Renal Transplant Patient Survival Similar After CABG, PCI
A retrospective study in this week’s issue of the journal Circulation (Circulation. 2004;109:2866–2871) found comparable survival rates after coronary artery bypass graft surgery and percutaneous intervention in patients who have had a kidney transplantation.
In this study, led by Charles A. Herzog, MD, of the Cardiovascular Special Studies Center, United States Renal Data System in Minnesota and the University of Minneapolis in Minnesota, researchers analyzed data from the records of renal transplant recipients who underwent a coronary revascularization procedure for the first time between 1995 and 1999. They found that the mortality rate was 2.3% among the 909 stent patients, 4.3% among the 652 percutaneous transluminal angioplasty patients, 9.4% among the 288 coronary artery bypass patients who did not receive the internal mammary graft, and 5% among the 812 bypass patients who did receive the internal mammary artery graft. At 2 years, the survival rate was 82.5% for stent patients, 81.6% for percutaneous transluminal angioplasty patients, 74.4% for coronary artery bypass patients who did not receive the internal mammary artery graft, and 82.7% for those bypass patients who did receive the internal mammary artery graft. There was no significant difference in the relative risks of all-cause and cardiac death among the different groups, the researchers concluded.
“We conclude that renal transplant recipients have comparable long-term survival after surgical and percutaneous coronary revascularization procedures. Our data suggest that the most favorable long-term outcome (after adjustment for comorbid conditions) is associated with CAB [coronary artery bypass] surgery. Any definitive conclusion about the overall superiority of a particular coronary revascularization procedure, however, would require a prospective, randomized clinical trial. Despite the burden of cardiovascular disease in patients with ESRD [end-stage renal disease], renal transplant recipients (compared with dialysis patients) have relatively favorable outcomes after coronary revascularization procedures,” the researchers wrote.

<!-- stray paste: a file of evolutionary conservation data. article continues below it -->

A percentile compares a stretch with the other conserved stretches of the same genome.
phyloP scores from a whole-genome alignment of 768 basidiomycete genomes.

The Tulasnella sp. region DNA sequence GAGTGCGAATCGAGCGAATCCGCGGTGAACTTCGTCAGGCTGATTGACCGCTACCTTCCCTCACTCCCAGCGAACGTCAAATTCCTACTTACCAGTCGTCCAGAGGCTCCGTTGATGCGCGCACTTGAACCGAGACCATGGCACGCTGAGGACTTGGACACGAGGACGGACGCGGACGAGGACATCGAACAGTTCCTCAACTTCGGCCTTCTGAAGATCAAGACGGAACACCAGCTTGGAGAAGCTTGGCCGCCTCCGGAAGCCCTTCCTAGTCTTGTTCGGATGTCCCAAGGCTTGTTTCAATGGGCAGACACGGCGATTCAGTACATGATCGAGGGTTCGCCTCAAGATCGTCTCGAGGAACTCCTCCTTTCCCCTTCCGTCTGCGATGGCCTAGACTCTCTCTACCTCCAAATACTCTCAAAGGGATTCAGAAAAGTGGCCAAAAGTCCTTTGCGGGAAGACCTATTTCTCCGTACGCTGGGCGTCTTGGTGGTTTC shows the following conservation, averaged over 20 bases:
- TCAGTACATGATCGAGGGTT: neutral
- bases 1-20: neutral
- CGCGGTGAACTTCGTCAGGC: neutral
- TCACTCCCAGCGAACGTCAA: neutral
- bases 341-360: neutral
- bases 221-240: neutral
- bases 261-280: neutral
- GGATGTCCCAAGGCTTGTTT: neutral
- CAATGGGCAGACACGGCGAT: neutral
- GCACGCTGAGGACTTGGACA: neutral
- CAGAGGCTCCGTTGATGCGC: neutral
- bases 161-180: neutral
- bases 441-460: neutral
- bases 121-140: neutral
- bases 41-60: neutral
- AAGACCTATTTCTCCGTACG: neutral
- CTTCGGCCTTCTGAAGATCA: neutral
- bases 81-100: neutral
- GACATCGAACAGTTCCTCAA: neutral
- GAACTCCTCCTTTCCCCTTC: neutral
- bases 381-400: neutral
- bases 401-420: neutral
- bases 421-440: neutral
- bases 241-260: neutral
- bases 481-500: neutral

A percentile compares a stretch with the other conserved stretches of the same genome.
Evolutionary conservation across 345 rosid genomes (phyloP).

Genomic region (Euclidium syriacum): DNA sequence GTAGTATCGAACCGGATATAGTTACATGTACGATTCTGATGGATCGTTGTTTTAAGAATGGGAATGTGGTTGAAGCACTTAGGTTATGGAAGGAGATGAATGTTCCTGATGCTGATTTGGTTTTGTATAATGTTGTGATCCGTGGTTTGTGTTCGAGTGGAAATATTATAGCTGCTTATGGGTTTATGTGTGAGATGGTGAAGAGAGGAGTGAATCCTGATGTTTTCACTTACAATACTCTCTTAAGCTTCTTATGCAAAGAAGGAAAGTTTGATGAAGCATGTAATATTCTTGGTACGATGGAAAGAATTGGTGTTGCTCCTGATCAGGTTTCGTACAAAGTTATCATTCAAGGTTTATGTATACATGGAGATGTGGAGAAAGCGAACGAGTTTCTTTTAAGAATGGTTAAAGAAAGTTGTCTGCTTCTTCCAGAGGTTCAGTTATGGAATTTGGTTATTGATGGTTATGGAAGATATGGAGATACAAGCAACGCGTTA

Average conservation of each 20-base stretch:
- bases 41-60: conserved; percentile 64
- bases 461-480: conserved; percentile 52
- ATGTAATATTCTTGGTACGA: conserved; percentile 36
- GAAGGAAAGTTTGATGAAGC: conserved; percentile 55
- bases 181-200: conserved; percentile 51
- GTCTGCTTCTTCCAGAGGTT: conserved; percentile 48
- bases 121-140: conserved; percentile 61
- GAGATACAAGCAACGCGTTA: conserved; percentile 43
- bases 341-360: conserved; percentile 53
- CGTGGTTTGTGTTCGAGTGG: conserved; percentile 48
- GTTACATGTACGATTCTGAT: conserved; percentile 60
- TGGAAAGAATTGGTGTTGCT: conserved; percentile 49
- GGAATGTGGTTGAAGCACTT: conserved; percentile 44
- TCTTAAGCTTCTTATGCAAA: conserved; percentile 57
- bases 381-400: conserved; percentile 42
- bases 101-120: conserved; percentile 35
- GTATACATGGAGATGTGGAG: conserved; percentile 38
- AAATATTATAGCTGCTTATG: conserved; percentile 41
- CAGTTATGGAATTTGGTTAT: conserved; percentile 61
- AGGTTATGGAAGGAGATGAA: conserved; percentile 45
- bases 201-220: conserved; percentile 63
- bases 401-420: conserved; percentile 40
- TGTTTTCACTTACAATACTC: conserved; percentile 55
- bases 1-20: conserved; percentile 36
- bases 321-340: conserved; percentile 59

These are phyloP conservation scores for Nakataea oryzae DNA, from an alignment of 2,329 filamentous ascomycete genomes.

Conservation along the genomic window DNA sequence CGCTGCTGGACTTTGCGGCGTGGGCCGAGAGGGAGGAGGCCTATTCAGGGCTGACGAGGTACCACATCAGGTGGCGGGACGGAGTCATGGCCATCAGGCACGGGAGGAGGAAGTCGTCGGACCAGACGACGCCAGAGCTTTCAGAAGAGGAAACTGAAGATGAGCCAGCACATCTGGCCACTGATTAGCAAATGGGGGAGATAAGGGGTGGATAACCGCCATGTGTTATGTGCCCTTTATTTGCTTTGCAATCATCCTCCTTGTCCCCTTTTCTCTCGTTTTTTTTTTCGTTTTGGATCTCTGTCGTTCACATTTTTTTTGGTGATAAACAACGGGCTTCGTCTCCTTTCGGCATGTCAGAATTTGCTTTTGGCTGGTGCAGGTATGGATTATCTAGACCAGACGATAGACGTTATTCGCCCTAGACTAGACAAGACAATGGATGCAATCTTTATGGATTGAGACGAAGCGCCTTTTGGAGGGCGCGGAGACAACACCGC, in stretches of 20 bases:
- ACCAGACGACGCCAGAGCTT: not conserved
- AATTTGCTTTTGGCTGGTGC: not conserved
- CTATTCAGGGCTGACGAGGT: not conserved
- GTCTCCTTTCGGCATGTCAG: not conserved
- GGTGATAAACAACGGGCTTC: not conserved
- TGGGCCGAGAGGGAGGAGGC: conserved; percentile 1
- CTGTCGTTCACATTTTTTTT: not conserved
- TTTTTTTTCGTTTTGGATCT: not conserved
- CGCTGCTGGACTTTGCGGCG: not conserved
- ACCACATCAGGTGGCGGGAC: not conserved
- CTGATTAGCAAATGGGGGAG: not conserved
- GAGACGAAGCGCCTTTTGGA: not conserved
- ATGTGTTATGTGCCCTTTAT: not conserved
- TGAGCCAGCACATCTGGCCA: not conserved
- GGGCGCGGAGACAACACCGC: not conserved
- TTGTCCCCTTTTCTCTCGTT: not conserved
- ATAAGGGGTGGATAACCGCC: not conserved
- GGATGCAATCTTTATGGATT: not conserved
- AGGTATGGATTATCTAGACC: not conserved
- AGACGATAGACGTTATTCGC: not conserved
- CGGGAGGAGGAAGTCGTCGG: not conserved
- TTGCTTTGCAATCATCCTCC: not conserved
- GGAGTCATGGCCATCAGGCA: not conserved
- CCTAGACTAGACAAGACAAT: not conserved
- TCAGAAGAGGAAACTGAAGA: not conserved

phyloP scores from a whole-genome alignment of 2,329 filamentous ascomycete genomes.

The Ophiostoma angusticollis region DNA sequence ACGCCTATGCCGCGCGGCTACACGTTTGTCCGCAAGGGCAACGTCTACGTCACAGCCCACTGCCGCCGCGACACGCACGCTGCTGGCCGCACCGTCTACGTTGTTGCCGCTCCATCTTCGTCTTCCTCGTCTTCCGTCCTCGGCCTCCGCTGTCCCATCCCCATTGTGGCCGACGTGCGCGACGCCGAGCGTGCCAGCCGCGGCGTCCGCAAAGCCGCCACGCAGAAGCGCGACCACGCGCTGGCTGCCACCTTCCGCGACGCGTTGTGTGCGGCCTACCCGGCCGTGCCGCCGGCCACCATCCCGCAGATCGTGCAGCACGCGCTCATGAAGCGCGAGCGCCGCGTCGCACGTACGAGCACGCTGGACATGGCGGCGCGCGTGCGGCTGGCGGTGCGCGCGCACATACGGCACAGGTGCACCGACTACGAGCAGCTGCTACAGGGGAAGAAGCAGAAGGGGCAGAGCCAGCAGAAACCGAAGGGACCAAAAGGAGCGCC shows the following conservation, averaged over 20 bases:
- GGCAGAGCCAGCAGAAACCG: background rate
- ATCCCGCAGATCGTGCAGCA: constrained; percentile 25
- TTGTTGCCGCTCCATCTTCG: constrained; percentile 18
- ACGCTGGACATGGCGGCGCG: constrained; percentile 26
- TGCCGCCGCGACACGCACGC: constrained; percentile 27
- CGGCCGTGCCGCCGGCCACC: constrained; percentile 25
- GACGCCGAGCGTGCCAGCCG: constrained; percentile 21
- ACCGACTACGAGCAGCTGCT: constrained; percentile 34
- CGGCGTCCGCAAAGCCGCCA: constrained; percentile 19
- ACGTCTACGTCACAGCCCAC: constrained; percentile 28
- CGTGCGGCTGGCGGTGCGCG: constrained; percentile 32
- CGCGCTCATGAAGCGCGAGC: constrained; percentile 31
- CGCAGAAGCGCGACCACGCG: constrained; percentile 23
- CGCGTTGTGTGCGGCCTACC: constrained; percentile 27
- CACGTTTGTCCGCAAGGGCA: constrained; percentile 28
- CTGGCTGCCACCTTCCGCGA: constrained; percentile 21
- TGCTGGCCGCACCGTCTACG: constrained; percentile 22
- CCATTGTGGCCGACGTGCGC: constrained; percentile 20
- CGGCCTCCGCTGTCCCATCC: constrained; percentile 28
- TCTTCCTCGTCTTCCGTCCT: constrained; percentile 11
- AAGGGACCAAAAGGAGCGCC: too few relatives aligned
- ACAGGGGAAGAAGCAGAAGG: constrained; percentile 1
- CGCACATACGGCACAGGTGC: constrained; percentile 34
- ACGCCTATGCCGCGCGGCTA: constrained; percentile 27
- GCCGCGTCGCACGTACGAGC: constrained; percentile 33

New Tools Give Better Handle on Prognosis After Acute Coronary Syndrome
A new method of calculating heart-related risks could give doctors a better handle on what to tell their patients when they go home after an acute myocardial infarction or sudden angina. The tool is described in the June 9, 2004, issue of the Journal of the American Medical Association (JAMA. 2004;291:2727–2733OpenUrlCrossRefPubMed).
The tool can fit on a pocket card or be programmed into a handheld computer. It is based on information gleaned from the records of 22 645 such patients treated at 94 hospitals in 14 countries. Using the Global Registry of Acute Coronary Events (GRACE), the scientists, led by Kim Eagle, MD, Director of the University of Michigan Cardiovascular Center, identified 9 variables that predicted death at 6 months after the first cardiac event. These included older age, history of myocardial infarction, history of heart failure, increased pulse rate, lower systolic blood pressure, elevated initial serum creatinine level, elevated initial serum cardiac biomarkers, ST-segment depression on the presenting electrocardiogram, and no percutaneous coronary intervention in the hospital. The prognostic tool, which they called the GRACE 6-month postdischarge prediction model, is based on these factors.